Why We Can't Leave

Why We Can't Leave

A top terrorism expert argues against the rising calls for a rapid U.S. departure from Afghanistan. Otherwise we risk another major al-Qaeda attack.


The arrest of Najibullah Zazi shatters the conventional wisdom that al-Qaeda no longer needs a sanctuary from which to plan and plot terrorist attacks. It thus strengthens President Obama's core argument that al-Qaeda must be prevented from re-establishing havens in Afghanistan and General Stanley McChrystal's request for additional U.S. forces there.

Zazi, an Afghan-born U.S. resident, has reportedly admitted to FBI agents that he was trained in bomb making at an al-Qaeda camp in Pakistan. Authorities believe that this training made Zazi's plan more likely to succeed than those of other plotters arrested in the United States in recent years-including four men who attempted to attack two Bronx synagogues last May.


It further underscores the central lesson from the September 11, 2001 attacks: that al-Qaeda is most dangerous when it has a sanctuary from which to organize attacks and provide critical training.

One of the arguments used today against a continued U.S. buildup in Afghanistan is that terrorists today no longer need training centers in order to mount attacks. Paul R. Pillar, a former senior CIA official, for instance, has argued prominently that planning for the 9/11 attacks did not take place in Afghanistan but in "apartments in Germany, hotel rooms in Spain and flight schools in the United States." But, while it is true that follow-on, tactical planning did indeed occur in those places, according to the authoritative 9/11 Commission Report, among other sources, the location and strategic genesis of the operation was indisputably in Afghanistan.

In late 1998/early 1999 the operation's mastermind, Khaled Shaikh Mohammed (KSM), in fact moved to Afghanistan at Osama bin Laden's invitation precisely for this purpose. Bin Laden subsequently took the idea forward in discussions with his military chief, Mohammed Atef, and KSM at al-Qaeda's al Matar complex near Khandahar in the spring of 1999. An "elite" training course was then organized for the four operatives originally selected to pilot the hijacked aircraft at al-Qaeda's Mes Aynak camp-also in Afghanistan. It was only later, towards the end of 1999, that Mohammed Atta and the three other Hamburg operatives entered the picture when they came to Afghanistan to undergo training at al-Qaeda camps pursuant to fulfill their desire to fight (and die) in Chechnya. It was while at these al-Qaeda camps in Afghanistan that they were recruited for the 9/11 attack. KSM confirmed all this when he was interviewed by Pakistani journalist Yosri Fouda in 2002.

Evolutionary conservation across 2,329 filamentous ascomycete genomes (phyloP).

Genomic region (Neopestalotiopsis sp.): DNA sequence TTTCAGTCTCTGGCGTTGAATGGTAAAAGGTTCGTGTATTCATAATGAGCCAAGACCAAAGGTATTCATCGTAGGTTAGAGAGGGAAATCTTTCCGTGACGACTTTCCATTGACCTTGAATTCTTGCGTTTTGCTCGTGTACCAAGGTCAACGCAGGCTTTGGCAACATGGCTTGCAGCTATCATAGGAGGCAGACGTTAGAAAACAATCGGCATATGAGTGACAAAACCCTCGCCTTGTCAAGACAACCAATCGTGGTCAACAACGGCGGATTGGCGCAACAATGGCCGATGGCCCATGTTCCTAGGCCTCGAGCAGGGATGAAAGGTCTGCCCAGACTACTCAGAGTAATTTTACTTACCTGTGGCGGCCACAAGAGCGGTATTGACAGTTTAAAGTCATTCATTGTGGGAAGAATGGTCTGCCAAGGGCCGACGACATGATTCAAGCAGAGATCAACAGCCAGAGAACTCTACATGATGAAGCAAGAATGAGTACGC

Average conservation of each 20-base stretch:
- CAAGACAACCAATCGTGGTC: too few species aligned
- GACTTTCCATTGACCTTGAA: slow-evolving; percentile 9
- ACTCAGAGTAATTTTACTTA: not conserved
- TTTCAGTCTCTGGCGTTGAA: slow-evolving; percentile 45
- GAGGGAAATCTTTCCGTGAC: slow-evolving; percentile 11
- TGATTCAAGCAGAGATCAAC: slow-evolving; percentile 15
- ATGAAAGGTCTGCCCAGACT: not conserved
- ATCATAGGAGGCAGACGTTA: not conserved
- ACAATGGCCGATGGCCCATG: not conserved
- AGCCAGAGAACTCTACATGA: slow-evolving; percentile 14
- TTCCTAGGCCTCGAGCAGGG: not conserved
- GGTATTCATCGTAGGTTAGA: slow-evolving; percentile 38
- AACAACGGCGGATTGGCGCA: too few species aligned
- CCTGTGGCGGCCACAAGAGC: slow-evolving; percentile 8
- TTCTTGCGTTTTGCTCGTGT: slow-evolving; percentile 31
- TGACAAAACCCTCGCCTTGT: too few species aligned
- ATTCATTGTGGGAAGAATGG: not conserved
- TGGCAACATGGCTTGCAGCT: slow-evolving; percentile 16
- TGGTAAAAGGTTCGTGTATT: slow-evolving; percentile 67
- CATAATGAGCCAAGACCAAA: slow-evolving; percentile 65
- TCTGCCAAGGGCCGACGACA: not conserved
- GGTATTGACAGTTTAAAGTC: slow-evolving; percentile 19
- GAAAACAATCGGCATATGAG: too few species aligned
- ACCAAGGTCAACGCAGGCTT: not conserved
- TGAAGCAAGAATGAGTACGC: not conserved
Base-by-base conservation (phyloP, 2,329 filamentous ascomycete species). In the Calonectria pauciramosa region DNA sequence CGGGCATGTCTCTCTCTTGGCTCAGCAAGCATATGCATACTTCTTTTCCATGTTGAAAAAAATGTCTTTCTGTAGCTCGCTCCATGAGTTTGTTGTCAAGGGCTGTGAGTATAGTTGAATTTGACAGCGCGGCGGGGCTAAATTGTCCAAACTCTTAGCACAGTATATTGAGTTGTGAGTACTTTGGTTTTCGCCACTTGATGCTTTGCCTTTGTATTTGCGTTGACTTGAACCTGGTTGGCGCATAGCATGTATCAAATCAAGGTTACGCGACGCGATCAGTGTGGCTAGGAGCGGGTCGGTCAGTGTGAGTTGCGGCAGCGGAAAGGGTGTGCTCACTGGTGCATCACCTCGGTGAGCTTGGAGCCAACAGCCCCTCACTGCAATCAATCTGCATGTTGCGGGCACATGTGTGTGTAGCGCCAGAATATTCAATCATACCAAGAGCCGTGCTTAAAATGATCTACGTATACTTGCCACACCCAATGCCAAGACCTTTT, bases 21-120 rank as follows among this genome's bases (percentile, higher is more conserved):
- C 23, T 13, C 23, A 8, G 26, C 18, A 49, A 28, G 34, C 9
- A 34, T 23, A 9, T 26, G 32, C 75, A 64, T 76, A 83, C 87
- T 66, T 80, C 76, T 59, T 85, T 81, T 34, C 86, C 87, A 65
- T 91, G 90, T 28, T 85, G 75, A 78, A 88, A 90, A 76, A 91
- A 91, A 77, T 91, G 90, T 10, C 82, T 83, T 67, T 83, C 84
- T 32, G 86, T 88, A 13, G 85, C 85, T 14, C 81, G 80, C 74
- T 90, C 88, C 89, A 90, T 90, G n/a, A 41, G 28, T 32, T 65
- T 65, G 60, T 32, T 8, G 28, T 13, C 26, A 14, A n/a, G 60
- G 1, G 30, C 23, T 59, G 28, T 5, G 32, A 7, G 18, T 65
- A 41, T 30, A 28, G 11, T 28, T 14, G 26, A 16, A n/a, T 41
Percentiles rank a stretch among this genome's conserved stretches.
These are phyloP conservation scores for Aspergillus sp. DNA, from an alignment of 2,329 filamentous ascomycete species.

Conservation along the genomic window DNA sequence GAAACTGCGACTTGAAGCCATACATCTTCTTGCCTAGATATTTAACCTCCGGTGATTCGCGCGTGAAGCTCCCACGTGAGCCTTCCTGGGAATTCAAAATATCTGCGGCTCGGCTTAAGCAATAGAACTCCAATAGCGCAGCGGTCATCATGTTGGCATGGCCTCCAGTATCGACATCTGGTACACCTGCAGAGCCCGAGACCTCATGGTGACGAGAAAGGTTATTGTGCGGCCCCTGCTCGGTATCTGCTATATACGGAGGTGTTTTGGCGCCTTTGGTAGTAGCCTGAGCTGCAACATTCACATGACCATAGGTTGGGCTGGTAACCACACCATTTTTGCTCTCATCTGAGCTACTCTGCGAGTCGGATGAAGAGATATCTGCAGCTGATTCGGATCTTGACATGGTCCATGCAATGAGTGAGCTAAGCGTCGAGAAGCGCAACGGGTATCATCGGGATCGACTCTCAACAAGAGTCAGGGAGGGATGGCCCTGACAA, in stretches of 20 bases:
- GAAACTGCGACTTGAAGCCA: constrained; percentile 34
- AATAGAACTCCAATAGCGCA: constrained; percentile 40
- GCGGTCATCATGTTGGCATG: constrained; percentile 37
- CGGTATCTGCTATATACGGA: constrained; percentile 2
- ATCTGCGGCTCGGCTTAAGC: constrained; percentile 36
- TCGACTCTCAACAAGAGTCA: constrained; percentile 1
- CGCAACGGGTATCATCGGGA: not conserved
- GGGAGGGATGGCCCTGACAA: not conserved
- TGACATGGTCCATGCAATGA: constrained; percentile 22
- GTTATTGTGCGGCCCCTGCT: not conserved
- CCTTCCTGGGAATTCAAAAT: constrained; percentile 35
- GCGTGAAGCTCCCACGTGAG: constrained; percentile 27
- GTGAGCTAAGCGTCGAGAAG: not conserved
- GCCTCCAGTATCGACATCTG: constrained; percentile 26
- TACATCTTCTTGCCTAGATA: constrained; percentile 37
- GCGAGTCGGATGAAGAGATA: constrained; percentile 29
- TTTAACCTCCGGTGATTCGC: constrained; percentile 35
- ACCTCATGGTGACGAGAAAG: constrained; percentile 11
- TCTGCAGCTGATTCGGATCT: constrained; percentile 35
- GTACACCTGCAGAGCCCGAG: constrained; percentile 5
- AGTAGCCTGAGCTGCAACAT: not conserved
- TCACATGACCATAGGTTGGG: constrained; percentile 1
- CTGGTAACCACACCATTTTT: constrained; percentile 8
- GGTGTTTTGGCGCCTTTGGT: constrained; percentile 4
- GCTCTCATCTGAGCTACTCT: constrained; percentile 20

And bin Laden himself, in the famous "Khandahar Tape," captured by U.S. forces in that city in November 2001 and broadcast the following month, detailed his own intimate involvement in the planning of the 9/11 attacks-from exactly where he was sitting in Khandahar.

Additional al-Qaeda operations were also planned in Afghanistan. The 1999 "Millennium Bomber," Ahmad Ressam, was trained by KSM at al-Qaeda's al Farouk facility in Afghanistan. And, the 2003 Istanbul suicide bombings were originally conceived at al-Qaeda's camp outside of Khandahar.

And, since 2004, every major terrorist attack or plot against the United States or our European allies has emanated from either al-Qaeda or the Taliban or its affiliates and associates based along the lawless border separating Afghanistan and Pakistan.

In a landmark speech that the then-director general of MI-5, Dame Eliza Manningham-Buller, gave in November 2006, she explained how upwards of thirty terrorist plots and attacks in the UK "linked back to al-Qaeda in Pakistan and through those links al-Qaeda gives guidance and training to its largely British foot soldiers here on an extensive and growing scale."

These include a 2004 planned bombing of a London nightclub and a shopping center; the July 7, 2005 suicide attacks on London transport; the follow-on, failed plot against the same target, two weeks later; and the 2006 airline bombing plot. Members of each of those cells were trained at an al-Qaeda camp in Pakistan's Malakand Agency. And the 2004 plots to attack multiple business targets in New York, Newark, Washington, DC and London were directed by senior al-Qaeda commanders based in North Waziristan.

Significantly, the terrorists involved in the 7 July 2005 attack and the failed follow-on operation on 21 July 2005, as well as the 2006 airline plot, all received the same instruction at the same al-Qaeda camp in Pakistan in the use of the homemade explosives that Zazi reportedly received, too.

Clearly, defending Afghanistan will not eradicate a terrorist network based in Pakistan. But failing to defend Afghanistan will almost certainly give al-Qaeda new momentum and greater freedom of action. Sanctuary-and in the form of something larger than an apartment's confines and in the kind of permissive environment that the border straddling Afghanistan and Pakistan currently affords-appears to be quite important to al-Qaeda and its allies. It is certainly one of the main reasons that the authorities are taking Najibullah Zazi's case as seriously as they are.


Bruce Hoffman is a professor in Georgetown University's Security Studies Program, a Senior Fellow at the U.S. Military Academy's Combating Terrorism Center, and a Contributing Editor to The National Interest.